In the exam I scored 44 in the verbal section, which put me in the 98th percentile and lead to an overall score of 740 (97th percentile). I also scored 6/6 in the Analytic Writing Assessment (AWA) and 8/8 in the Integrated Reasoning (IR) section. Consequently I received multiple offers for schools of my choice including one from a business school ranked in the top 5 in the world by the Financial Times and another that offered me a merit scholarship, that discounted my course fees by 50%, saving me thousands of dollars. I highly recommend the Economist's GMAT Course!

Was this review helpful to you?
   
Comments [0]
GMAT Course Review
The adaptive system is unique
December 04 | 2016
1 out of 1 people found the following review helpful
reviewer identity verified by score report
     By mtria011 0 0
Verified Score:

640

Q42

V36

Improvement:

10 Points

Verbal:     
Quant:     
Location: Online

This was my third GMAT re-take. Although I did not pass the 700 barrier I liked the adaptive system of The Economist.
The course would focus on my weak areas and was very easy to use.
I managed to finish the course in 3 months but it was extremely time consuming, so if you are planning to finish it be prepared to invest about 3 hours of (real study time) a day, with a free day during the week.
Reaching the first 80% was easy, but after that every 0.1% took 15 minutes of real study time. They call this "maintenance mode" it does help but at the end I felt I was getting very easy questions instead of focusing on my weaknesses.

Overall I think it is a good investment. I did finish 90% of the class so I got my money back without a problem.
They answered questions very quickly. I did like the one-on-one tutor sessions but I think they could be deeper on content.
I have recommended this class to every person I meet who's studying for the GMAT.

Was this review helpful to you?
   
Comments [0]
GMAT Course Review
Best Thing Out There
November 21 | 2016
reviewer identity verified by score report
     By ihartsough 0 0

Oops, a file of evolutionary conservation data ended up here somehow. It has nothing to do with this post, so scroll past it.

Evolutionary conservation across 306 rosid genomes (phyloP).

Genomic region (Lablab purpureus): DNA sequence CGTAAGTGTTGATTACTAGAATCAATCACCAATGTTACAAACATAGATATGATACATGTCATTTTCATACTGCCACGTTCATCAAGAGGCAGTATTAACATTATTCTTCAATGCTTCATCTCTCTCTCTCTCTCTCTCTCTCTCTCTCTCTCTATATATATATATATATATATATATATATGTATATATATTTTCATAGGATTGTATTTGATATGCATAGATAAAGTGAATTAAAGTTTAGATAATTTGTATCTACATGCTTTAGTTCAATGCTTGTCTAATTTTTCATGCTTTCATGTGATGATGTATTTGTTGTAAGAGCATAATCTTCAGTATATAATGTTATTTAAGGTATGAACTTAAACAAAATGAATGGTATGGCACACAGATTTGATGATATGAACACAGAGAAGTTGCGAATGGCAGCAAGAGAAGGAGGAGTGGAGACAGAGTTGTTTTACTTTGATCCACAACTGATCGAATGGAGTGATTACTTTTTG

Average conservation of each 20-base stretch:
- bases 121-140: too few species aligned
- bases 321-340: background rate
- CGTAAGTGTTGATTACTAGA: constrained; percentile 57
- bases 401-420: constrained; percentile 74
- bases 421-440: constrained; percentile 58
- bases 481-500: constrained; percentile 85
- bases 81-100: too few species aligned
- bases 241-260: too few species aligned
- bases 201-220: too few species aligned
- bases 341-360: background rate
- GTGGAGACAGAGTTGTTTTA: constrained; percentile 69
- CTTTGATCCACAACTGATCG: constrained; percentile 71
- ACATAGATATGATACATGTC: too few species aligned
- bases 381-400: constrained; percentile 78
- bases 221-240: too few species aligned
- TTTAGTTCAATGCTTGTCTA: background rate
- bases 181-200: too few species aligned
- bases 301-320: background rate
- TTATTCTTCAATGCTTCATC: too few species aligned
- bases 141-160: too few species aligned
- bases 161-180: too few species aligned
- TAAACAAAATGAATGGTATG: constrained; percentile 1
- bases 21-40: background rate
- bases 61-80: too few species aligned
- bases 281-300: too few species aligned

Verified Score:

750

Q47

V46

Improvement:

150 Points

Verbal:     
Quant:     
Location: Online

I used the GMAT tutor for about 2 months leading up to my test date. Initially, I had picked up a few review books and tried other computerized programs that aimed to simulate the test's feel and layout. They were not helping as much as I wanted. The Economist product held several differentiating features that helped me learn not only the 'tricks' to specific question types, but review some math and verbal concepts that I was rusty on. Specifically, the GMAT Tutor's ability to dynamically walk through various points of explanation, depending on what I was getting wrong most helped to streamline my study. Material that I demonstrated mastery of immediately wasn't shown to me many times - I was able to concentrate on improving more than just going through the motions. The other feature that stood out was the ability to ask specific questions to the Economist staff about material that I wasn't understanding. Focused, personal responses got me father, faster in my my study.

I didn't take advantage of the essay samples, but I can imagine that they would be useful for others. The only improvement that I could possibly suggest is a more modular approach to the content. I had to study math concepts more than verbal, and it would have been nice to jump around between modules at my discretion, especially close to my test date.